Canada, the United States and Mexico are adjacent coastal nations where the impact of significantly increased human activity in the coastal zone by the year 2050 will be potentially catastrophic. Integrated Coastal Management (ICM) may well have a role to play within and between all three countries to help ameliorate this situation. This paper looks at the challenges facing sub-continental ICM, from institutional foundations to large-scale environmental management practices that cross political and cultural boundaries. To assist in this discussion, we have analyzed the overlapping sets of political-administrative units within terrestrial ecosystems, especially those with complex landscape attributes, to arrive at a series of issues that help identify areas of convergence and joint action as well as barriers to action. Finally, we look at landscape attributes on a regional scale to show that joint institutional initiatives that recognize existing ecological, socio-economic, and political-administrative differences between Canada, the United States and Mexico need to be built.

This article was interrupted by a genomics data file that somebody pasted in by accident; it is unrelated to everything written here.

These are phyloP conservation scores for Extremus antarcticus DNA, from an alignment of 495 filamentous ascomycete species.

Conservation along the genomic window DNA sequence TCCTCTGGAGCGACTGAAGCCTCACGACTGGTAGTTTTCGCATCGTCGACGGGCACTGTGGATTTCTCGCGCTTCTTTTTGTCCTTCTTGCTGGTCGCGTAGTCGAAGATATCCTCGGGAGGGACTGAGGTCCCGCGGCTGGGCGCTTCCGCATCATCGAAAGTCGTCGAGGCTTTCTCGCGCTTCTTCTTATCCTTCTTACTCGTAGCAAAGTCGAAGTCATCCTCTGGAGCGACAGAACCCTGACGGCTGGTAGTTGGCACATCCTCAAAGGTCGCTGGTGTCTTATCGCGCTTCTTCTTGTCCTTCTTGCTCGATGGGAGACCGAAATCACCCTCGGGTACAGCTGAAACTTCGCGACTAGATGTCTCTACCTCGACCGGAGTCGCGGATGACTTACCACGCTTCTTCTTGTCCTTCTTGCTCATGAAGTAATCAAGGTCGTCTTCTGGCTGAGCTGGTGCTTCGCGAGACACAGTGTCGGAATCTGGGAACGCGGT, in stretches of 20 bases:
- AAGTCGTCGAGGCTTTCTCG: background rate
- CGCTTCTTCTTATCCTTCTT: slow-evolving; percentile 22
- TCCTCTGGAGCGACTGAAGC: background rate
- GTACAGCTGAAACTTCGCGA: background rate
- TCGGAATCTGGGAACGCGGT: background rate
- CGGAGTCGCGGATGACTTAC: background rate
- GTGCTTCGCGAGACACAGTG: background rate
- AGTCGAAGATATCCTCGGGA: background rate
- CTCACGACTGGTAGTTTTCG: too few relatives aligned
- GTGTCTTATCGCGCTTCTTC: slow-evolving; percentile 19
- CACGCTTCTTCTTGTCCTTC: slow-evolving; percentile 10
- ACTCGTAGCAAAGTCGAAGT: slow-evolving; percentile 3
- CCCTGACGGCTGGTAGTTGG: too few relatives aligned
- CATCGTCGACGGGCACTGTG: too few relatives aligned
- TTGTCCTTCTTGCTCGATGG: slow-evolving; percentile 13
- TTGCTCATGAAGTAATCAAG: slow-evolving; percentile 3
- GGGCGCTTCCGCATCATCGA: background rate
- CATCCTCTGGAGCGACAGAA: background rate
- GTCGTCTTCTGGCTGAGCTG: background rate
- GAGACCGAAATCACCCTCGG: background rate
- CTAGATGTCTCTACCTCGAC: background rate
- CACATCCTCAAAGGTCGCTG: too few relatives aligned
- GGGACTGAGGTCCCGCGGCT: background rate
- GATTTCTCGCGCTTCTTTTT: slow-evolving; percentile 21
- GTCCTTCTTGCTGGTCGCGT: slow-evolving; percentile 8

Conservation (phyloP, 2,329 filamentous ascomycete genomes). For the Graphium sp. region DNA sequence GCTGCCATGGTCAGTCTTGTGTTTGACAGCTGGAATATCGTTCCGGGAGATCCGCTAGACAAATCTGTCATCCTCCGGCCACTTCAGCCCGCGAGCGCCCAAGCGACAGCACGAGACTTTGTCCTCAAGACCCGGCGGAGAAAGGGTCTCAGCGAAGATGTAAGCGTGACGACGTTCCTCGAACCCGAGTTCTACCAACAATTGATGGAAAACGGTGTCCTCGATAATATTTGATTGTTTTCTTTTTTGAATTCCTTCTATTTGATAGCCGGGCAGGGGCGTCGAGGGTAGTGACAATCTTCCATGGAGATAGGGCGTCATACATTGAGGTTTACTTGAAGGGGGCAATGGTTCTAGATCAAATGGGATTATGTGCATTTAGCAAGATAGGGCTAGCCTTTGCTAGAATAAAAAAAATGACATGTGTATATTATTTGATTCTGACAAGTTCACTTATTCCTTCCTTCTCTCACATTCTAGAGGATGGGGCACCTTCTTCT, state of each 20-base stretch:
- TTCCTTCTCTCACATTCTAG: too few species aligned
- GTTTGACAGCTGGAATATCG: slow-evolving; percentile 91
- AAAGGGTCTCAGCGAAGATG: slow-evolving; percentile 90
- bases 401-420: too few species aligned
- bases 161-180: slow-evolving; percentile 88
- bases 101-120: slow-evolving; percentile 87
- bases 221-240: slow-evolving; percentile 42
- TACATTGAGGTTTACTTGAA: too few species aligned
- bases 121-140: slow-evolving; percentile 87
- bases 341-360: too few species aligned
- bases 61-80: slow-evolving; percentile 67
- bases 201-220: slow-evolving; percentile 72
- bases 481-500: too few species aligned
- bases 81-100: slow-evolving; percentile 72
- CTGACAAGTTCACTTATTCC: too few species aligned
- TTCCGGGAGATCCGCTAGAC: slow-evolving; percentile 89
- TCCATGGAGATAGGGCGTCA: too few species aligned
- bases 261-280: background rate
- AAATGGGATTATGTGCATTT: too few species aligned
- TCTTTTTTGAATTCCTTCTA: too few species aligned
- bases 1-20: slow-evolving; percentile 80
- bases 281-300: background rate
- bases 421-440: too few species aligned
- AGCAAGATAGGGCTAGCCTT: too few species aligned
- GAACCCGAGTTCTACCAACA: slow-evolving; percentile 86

Cuauhtemoc Leon, Boris Graizbord, Richard K. Paisley, Eugene C. Bricklemyer, Jr. & Juan J. del Toro,
Challenges For Managing The North American Coastal Zone,
Ocean & Coastal L.J.
Available at: http://digitalcommons.mainelaw.maine.edu/oclj/vol9/iss2/7